• This disclosure is further illustrated by the following examples that are not intended to limit the scope of the disclosure. In the examples, all parts, ratios and percentages are by weight unless otherwise indicated. All materials are commercially available, for example from Aldrich Chemicals (Milwaukee, Wis.), unless otherwise indicated or described.
  • EXAMPLES
  • Glossary of terms
    IOA Iso-octyl acrylate
    AA Acrylic acid
    2-EHA 2-Ethylhexyl acrylate
    PET Polyethylene terephthalate
    Irgacure 651 2,2-dimethoxy-1,2-diphenyl ethanone photoinitiator
    commercially available from Ciba Speciality
    Chemical Corp., Tarrytown, N.Y.
  • Example 1
  • In this example, a multilayer color mirror film, Radiant Light CM590 film available from 3M is used as a backing film. The spectra at normal incidence (0 degrees) 40 and at 60 degrees 42 are shown in FIG. 4. The film changes color in transmission from cyan at normal incident (perpendicular to the film) to magenta at a shallow viewing angle.
  • Two adhesive monomer mixtures (Adhesive A and Adhesive B described below) were coated onto a release liner using a stripe coating die to form an ABAB pattern of 25 stripes of about 1-3 millimeters per stripe.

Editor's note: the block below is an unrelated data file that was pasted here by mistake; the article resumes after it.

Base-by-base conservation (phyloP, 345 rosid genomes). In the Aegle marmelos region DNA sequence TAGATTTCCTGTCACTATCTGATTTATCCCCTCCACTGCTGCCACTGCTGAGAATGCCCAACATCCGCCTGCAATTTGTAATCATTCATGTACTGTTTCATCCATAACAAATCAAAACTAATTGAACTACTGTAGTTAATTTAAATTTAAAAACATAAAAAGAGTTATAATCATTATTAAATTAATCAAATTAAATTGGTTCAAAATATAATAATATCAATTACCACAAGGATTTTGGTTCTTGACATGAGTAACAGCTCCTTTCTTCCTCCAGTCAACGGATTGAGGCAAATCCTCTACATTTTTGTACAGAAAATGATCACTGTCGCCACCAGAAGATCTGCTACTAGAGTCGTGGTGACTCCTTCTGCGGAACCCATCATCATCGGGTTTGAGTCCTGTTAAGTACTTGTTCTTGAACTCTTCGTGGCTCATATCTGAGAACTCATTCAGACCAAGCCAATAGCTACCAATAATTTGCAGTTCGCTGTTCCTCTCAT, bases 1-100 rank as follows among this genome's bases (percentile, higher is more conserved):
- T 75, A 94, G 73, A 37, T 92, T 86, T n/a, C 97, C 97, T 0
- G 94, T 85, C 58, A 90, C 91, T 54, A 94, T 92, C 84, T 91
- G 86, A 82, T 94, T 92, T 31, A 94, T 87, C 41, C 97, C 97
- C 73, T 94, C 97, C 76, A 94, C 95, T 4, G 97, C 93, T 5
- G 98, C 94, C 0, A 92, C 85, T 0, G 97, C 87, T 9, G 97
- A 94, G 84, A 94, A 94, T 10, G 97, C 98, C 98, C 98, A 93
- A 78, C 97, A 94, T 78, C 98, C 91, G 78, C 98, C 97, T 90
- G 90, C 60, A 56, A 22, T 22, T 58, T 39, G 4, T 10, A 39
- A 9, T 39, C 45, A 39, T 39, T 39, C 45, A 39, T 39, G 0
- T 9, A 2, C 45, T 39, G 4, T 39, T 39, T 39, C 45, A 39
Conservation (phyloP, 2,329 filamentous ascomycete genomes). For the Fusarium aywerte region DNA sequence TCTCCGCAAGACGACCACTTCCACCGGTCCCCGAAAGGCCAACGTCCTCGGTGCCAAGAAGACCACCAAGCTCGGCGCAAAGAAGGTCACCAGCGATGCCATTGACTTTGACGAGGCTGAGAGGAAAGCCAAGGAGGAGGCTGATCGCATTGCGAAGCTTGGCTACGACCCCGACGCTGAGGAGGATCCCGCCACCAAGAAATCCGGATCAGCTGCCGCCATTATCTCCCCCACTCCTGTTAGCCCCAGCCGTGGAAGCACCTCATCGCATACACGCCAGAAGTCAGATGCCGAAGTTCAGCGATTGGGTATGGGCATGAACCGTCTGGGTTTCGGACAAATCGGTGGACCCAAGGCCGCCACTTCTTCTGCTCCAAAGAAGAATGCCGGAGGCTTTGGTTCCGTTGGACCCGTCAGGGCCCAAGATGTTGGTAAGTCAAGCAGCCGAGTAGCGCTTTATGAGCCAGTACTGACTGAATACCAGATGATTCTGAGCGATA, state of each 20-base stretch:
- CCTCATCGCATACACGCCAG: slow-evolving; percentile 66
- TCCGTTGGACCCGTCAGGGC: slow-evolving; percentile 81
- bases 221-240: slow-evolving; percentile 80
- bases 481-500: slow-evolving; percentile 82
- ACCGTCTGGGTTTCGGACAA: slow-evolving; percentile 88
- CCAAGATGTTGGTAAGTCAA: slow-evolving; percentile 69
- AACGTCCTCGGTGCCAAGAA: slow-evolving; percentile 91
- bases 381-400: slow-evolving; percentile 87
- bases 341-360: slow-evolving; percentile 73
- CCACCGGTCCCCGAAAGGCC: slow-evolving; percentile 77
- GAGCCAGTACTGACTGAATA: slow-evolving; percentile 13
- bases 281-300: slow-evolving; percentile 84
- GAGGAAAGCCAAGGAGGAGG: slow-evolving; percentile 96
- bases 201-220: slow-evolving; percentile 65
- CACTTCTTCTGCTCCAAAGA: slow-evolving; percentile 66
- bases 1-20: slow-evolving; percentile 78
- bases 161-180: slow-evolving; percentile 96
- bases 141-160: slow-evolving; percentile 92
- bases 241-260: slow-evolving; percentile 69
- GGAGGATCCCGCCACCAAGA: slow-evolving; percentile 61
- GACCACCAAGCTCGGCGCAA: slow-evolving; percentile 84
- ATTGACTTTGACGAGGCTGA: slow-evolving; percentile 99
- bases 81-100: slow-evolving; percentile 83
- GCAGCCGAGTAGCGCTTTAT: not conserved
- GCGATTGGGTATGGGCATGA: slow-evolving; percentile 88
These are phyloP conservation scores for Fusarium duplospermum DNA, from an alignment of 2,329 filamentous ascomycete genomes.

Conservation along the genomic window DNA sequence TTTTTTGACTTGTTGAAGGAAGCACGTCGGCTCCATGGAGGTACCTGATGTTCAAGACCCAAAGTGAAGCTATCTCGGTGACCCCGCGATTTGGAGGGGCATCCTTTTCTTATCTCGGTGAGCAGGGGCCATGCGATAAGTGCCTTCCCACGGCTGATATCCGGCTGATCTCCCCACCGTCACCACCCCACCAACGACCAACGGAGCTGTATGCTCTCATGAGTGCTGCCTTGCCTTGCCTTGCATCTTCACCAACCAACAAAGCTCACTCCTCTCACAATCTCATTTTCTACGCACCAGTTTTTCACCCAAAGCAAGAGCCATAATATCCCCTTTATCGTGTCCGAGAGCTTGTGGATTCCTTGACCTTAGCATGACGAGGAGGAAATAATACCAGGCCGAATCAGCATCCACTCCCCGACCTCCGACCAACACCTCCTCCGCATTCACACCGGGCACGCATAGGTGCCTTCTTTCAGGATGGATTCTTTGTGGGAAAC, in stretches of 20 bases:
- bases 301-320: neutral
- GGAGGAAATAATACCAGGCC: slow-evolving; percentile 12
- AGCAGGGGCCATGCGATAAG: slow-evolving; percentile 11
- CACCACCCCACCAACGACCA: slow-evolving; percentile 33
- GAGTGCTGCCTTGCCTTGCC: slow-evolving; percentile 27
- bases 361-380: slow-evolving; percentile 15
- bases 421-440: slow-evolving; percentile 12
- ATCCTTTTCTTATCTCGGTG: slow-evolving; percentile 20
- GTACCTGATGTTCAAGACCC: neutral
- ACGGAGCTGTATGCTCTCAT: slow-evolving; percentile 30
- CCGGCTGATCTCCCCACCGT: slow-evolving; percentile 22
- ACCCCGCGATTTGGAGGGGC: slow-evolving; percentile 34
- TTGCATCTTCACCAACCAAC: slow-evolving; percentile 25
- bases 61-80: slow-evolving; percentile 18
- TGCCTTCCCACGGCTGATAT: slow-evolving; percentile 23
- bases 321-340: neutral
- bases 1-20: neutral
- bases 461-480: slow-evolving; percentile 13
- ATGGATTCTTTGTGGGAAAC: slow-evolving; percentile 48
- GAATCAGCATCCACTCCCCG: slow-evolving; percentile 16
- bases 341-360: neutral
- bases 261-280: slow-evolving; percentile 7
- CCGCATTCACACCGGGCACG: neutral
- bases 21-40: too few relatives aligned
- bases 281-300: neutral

• Adhesive A was a mixture (166.5 grams) of IOA/AA in the weight ratio of 88/12 with 0.04 wt % hexanediol diacrylate and 0.05 wt % Irgacure 651 initiator and also contained 8.24 grams of Seiko Orange Fluorescent Dye (available from Seiko).
  • Adhesive B contained 181.0 grams of IOA with 0.04 wt % hexanediol diacrylate and 0.05 wt % Irgacure 651 initiator and also contained 1.57 grams of 18810 Thioindigo Red dye (available from K&K Laboratories, Plainview, N.Y.).
  • The adhesive stripes were cured under UV light cured for 3 minutes at low intensity UV using Sylvania 350 BL lights, and the resulting adhesive stripes were transferred to a multilayer color mirror film (Radiant Light CM590 film available from 3M Company, St. Paul, Minn.) Color observations were made of the adhesive stripe coated film. At normal incident, the CM 590 appears with a cyan color. The Seiko orange dye appeared to be dark pink due to the reflection band of CM 590 blocking the emission spectra of the dye. The Thioindigo Red dye appeared dark through the film. At a shallow viewing angle (greater than about 60 degrees from normal incident), the CM 590 film appears with a magenta color. Since the reflection band of CM 590 film shifts to a lower wavelength, it is no longer blocking the emission spectra of the fluorescent orange dye, therefore, the bright orange color was now visible through the film. The Thioindigo Red dye appeared darker due to less light going through the film, although the dye absorbed some light.
  • Example 2
  • Two adhesive monomer mixtures (Adhesive C and Adhesive D described below) were coated onto a multilayer color mirror film (Radiant Light CM590 film available from 3M Company, St. Paul, Minn.).